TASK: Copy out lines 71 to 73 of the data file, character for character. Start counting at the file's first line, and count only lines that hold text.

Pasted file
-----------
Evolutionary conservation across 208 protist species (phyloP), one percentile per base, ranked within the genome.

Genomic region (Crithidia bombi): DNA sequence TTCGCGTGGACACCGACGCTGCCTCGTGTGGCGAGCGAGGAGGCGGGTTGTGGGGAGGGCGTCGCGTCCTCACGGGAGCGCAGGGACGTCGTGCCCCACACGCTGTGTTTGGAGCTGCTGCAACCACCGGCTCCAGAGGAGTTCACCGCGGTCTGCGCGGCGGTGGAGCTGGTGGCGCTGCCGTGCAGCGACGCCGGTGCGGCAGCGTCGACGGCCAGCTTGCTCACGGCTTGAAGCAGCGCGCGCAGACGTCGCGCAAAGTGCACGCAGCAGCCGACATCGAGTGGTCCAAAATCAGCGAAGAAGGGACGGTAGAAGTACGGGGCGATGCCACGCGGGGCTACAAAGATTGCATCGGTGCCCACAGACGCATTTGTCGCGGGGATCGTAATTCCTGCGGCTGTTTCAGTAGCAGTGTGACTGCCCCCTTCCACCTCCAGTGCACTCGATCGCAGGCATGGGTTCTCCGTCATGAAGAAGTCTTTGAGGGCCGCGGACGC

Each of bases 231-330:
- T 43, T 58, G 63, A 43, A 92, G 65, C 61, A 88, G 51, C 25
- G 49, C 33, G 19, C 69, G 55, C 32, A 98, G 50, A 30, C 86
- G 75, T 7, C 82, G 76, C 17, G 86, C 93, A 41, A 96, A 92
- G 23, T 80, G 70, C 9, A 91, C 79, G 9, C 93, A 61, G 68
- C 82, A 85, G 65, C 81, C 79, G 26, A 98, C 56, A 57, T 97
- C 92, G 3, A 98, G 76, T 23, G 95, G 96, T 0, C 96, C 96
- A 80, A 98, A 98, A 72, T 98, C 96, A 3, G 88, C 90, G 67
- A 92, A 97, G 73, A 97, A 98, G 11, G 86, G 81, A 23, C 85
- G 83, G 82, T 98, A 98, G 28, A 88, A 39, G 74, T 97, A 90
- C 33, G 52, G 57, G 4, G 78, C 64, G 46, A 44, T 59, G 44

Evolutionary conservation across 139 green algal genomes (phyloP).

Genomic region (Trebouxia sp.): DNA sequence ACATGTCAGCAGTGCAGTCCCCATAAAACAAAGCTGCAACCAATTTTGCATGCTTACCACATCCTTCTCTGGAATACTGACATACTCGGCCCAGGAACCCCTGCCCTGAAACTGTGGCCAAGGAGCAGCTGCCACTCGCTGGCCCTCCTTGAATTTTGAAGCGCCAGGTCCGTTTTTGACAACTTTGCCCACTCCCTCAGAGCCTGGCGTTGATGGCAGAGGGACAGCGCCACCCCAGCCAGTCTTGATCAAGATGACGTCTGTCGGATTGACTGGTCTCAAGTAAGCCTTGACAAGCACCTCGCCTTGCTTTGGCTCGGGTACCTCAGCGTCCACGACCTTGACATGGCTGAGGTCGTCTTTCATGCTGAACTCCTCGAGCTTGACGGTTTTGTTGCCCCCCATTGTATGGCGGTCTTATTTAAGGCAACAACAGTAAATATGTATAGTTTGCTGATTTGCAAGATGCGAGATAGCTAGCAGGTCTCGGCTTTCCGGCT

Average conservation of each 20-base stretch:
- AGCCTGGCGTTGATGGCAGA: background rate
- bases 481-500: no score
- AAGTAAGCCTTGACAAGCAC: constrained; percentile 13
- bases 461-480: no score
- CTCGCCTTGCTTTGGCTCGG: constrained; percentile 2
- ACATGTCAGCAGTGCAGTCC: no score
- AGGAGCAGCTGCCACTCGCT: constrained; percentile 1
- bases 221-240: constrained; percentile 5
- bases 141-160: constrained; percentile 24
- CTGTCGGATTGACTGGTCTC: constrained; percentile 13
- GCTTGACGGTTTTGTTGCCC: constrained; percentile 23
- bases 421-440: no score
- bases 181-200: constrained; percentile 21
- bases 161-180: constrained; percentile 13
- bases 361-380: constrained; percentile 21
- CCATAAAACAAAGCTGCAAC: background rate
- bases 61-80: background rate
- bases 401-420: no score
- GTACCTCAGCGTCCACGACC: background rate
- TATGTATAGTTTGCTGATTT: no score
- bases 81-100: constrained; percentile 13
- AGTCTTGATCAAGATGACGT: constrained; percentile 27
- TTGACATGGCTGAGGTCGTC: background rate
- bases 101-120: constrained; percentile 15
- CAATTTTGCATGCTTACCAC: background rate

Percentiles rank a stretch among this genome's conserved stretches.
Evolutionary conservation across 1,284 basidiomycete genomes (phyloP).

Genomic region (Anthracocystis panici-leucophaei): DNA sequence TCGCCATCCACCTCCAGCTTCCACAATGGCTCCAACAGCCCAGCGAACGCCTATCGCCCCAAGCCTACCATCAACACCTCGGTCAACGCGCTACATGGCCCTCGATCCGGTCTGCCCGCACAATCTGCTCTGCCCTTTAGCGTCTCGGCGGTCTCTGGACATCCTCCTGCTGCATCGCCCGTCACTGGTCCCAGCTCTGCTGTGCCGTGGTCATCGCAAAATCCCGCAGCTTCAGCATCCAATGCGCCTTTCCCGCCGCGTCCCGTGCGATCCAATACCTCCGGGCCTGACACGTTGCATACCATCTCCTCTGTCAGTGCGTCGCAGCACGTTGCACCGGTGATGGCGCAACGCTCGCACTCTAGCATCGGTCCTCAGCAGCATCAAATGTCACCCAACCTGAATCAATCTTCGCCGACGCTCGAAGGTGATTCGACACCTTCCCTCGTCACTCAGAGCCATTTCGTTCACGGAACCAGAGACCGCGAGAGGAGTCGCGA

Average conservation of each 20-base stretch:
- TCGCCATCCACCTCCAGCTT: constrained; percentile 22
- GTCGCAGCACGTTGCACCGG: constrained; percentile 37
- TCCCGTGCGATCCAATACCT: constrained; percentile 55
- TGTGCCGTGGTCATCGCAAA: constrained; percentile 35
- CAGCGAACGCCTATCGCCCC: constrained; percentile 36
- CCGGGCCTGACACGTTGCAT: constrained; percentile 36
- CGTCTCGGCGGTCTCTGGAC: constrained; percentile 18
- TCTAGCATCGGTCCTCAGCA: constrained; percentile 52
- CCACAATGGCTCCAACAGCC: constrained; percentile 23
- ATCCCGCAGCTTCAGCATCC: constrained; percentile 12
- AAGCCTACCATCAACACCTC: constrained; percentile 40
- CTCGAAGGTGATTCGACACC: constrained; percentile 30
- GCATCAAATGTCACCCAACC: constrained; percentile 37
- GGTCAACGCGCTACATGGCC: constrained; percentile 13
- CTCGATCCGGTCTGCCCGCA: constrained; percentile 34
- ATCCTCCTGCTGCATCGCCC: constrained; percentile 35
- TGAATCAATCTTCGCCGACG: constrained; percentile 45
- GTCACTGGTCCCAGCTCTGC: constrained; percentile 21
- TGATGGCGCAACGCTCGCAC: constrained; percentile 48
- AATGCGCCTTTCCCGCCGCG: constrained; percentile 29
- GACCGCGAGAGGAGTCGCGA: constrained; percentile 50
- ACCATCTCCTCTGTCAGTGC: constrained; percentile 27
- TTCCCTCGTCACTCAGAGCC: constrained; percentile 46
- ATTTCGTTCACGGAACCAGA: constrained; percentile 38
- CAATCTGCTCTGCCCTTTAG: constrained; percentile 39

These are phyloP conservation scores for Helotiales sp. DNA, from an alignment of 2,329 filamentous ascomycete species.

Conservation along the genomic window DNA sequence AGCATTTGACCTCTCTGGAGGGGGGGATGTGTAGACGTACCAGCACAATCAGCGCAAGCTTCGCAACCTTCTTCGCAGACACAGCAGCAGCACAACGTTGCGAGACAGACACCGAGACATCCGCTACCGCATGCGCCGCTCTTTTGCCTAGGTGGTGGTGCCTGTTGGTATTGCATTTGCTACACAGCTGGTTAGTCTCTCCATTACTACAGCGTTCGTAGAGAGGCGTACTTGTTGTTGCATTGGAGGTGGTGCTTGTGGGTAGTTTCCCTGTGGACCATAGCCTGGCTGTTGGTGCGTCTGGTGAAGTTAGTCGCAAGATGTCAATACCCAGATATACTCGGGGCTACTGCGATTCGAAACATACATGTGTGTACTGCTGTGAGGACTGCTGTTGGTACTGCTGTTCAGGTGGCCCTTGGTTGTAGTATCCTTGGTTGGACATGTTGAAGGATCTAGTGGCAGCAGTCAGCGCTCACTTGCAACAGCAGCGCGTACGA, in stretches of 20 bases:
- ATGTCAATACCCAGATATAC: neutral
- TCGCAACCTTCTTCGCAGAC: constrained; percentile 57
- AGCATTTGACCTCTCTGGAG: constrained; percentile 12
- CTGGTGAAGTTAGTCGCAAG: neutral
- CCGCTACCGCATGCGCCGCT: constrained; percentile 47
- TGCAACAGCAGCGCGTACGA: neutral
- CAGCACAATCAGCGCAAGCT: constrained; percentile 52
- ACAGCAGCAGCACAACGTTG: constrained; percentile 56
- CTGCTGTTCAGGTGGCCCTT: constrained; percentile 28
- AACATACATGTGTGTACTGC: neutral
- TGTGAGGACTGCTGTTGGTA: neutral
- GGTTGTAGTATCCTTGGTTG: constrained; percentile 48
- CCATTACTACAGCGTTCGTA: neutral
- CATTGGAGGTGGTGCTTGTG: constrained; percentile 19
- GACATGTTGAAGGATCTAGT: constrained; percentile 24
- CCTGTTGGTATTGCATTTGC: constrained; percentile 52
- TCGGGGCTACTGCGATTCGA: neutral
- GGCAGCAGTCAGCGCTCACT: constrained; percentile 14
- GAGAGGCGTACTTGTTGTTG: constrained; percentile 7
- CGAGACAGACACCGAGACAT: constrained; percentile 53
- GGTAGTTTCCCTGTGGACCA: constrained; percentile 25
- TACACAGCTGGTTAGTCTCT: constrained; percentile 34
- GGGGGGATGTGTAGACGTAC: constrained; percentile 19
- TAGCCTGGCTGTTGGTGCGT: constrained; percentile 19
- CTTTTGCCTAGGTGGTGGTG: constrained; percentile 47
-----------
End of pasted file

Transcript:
These are phyloP conservation scores for Helotiales sp. DNA, from an alignment of 2,329 filamentous ascomycete species.

Conservation along the genomic window DNA sequence AGCATTTGACCTCTCTGGAGGGGGGGATGTGTAGACGTACCAGCACAATCAGCGCAAGCTTCGCAACCTTCTTCGCAGACACAGCAGCAGCACAACGTTGCGAGACAGACACCGAGACATCCGCTACCGCATGCGCCGCTCTTTTGCCTAGGTGGTGGTGCCTGTTGGTATTGCATTTGCTACACAGCTGGTTAGTCTCTCCATTACTACAGCGTTCGTAGAGAGGCGTACTTGTTGTTGCATTGGAGGTGGTGCTTGTGGGTAGTTTCCCTGTGGACCATAGCCTGGCTGTTGGTGCGTCTGGTGAAGTTAGTCGCAAGATGTCAATACCCAGATATACTCGGGGCTACTGCGATTCGAAACATACATGTGTGTACTGCTGTGAGGACTGCTGTTGGTACTGCTGTTCAGGTGGCCCTTGGTTGTAGTATCCTTGGTTGGACATGTTGAAGGATCTAGTGGCAGCAGTCAGCGCTCACTTGCAACAGCAGCGCGTACGA, in stretches of 20 bases:
- ATGTCAATACCCAGATATAC: neutral